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Hobby, Job or Business? -

Hobby, Job or Business? – Richard Masoner / Cyclelicious via photopin cc


So, you want to start a business…

Oh wait, would you rather have a job?…but hobbies are fun, maybe I can make money with that.

Just to be clear, hobbies, jobs and businesses are all great endeavors. But they all need to be approached in different ways.

Per Webster:

Hobby – a pursuit outside one’s regular occupation engaged in, especially for relaxation.
Job – the work that a person does regularly in order to earn money.
Business – a commercial enterprise of making, buying, or selling goods or providing services in exchange for money.

Why can’t I turn my hobby into a business?

You can. But now it’s not your hobby. Everyone should have a hobby to enjoy and divert their mind and body from the day-to-day work load.

I love great BBQ (who doesn’t, right?). I even love cooking it, sitting around the smoker with friends and enjoying the fruits of my labor.

But what if I had to get up every morning at 3am to put meat on the smoker and get it all ready for the masses? Would I like it as much? Would it turn my passion into drudgery? Maybe.

Owning a BBQ restaurant has about 21,378 more “jobs” to it than just smoking some brisket from a lawn chair. I would need to have a full understanding of the restaurant business before making my BBQ hobby into a business.

Then I would have to find a new hobby!

Can I take the job I have now and make a business out of it?

Sure. Let’s say you have mad welding skills at the factory you work at, currently. Why not open a welding shop in your town and fulfill all the area’s welding needs?

But your welding job is likely, one aspect of the bigger picture. Where did the customer come from? Who bought the supplies? How is the bookwork completed? Who pays the utilities? How did the sales person get trained?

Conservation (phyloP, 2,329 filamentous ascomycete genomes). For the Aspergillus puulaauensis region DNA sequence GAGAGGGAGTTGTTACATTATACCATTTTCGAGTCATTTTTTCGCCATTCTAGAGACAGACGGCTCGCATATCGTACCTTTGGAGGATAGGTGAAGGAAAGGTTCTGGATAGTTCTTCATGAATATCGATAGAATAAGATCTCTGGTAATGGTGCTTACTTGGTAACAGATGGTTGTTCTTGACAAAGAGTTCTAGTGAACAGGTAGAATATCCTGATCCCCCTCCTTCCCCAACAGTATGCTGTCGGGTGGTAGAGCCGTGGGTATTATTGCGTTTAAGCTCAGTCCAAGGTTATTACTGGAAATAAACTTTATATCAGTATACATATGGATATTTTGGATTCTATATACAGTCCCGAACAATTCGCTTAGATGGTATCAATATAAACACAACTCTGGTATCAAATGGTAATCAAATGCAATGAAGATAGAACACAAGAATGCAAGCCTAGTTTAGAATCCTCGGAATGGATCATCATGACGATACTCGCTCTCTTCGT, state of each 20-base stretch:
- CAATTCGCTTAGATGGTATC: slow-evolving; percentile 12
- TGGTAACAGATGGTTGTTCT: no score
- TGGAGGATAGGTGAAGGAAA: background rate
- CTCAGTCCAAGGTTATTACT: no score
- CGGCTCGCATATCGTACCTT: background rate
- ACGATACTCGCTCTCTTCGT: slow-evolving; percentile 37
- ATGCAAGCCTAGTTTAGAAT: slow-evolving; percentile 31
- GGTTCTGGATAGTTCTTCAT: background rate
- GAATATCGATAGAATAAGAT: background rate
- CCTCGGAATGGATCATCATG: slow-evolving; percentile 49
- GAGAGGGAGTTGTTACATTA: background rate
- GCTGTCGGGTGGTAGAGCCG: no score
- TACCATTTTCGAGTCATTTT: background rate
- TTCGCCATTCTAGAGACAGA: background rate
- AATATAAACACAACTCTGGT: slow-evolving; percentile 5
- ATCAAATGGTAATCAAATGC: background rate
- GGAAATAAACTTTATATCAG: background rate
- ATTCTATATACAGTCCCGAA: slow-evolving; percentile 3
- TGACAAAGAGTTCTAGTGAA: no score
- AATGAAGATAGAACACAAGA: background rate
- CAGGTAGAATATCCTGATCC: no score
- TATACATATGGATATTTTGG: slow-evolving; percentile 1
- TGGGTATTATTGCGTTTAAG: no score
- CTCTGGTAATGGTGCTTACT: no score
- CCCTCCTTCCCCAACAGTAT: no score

Those are all hats you might have to exchange for your welding helmet. At that point, are you doing the job you excelled at…welding?

If you treat your business like a hobby, won’t it be more relaxing.

If by relaxing you mean “failing”, then yes. You can’t run a business like a hobby.

I took up mountain biking and it cost me $300 for a used bike. I enjoy fishing and got a fly rod for Christmas one year. I buy some flies every time I go to Bass Pro.

But I can stop fly fishing one summer and not have any impact on my income, job, business or more importantly, the people that depend on me for their income or well-being.

That’s why it’s a hobby…you don’t HAVE to do it. And if you don’t, you probably won’t lose that big sale or miss a mortgage payment.

You can start and stop hobbies as often as you want. No one will care. Ok, maybe if you have 32 fishing poles and go fishing once every three years, your wife might chime in. But that is another topic!

Run your business with intentionality. Make usable, measurable goals. Define the jobs within the business and the people that should be doing them.

Businesses should be run diligently (with the appropriate time off for hobbies). Don’t “wish” or “hope” things get done…assign all the jobs BEFORE you open your doors. You’ll have enough surprises without creating them yourself.


Bottom Line: Get a hobby, do your job(s) and build your business.


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About Brian Richardson

Entrepreneur, father, grandfather, Christian, start-up fanatic